Making a great virtual pet simulator is no easy task. Finding just the right mixture of depth, micro-managing, possible outcomes, and player freedom all while keeping the fun factor in check is tougher than it sounds. Tactile Entertainment did a good job with the delicate balance in Pocket Creatures for the most part, making for an enjoyable pet sim experience.
Your creature starts off its life as an egg inside a small cavern. After cracking out of its shell, you pick its color and name and then lead it out onto an island. From here you go through a tutorial that teaches you the reins of caring for your new-found friend.
Some of the things to do in the game include feeding your creature, using the bird, anteater, and platypus to complete tasks such as growing plants, and uncovering buried treasure. Pocket Creatures uses OpenFeint for achievements, which when unlocked often lead to new accessories to dress up your creature. You can mix, match, and stack these however you see fit.
Our favorite aspect of the game, however, is the innovative mood mechanic. Your pet’s mood, depicted in a bubble above its head, changes depending on how you treat your pet. You can glide your finger from the pet’s mood bubble to other objects and see what happens. For example, a happy creature will spread joy, while a moody creature will strike others with lightning. Eating certain kinds of food also gives your critter a special trait for a short period of time, such as a shrink ray or invisibility.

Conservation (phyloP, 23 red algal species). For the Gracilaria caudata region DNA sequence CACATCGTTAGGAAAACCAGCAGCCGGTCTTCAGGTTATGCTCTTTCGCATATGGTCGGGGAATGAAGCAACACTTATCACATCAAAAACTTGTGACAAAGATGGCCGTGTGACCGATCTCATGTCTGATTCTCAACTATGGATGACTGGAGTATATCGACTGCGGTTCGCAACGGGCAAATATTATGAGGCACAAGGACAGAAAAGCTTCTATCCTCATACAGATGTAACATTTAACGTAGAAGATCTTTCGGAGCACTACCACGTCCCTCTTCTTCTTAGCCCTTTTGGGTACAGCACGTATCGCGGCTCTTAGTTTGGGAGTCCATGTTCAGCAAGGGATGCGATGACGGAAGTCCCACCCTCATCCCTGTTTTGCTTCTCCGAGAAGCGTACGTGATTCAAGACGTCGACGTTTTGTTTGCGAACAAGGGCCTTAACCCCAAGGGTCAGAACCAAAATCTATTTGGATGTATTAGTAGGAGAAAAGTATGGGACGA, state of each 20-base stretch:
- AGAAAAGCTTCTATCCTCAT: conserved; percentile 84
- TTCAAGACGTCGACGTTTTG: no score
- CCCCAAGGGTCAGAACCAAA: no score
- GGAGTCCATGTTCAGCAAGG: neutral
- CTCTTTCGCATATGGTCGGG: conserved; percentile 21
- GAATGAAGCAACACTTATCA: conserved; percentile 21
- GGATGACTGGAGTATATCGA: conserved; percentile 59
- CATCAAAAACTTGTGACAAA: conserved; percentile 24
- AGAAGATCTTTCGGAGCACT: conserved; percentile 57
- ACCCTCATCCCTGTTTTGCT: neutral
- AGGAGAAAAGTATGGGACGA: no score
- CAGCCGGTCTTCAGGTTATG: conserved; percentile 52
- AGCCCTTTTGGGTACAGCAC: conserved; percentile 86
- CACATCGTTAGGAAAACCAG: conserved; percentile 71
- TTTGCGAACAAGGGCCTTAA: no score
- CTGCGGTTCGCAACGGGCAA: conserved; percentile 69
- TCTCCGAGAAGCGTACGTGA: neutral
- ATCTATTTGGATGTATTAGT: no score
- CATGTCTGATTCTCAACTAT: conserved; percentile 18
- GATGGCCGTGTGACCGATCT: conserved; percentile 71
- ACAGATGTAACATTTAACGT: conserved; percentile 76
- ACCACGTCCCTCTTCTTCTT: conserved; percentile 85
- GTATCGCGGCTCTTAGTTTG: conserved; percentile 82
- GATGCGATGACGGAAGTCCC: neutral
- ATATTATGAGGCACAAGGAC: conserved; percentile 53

The onset of an ice age.
Even though this is great, your creature’s personality is never truly established as unique from other players. Your creature’s mood can be changed in a split second by a couple of taps or swipes on the screen. Having some sort of baseline personality would have made the connection between player and virtual pet even more solid.
Pocket Creatures is a universal app, meaning it can be played with native graphics on either the iPhone or iPad. Unfortunately, there’s no way to sync your pet between devices, so if you want to play on both, you’ll have to create two separate pets. The game looks, feels, and plays much better on the iPad, but if you only own an iPhone it is still a fun, albeit fairly cramped, experience.
Overall, pet lovers are going to find themselves adoring their creature obsessively. Get past the few drawbacks, and there is plenty of fun to be had in Pocket Creatures.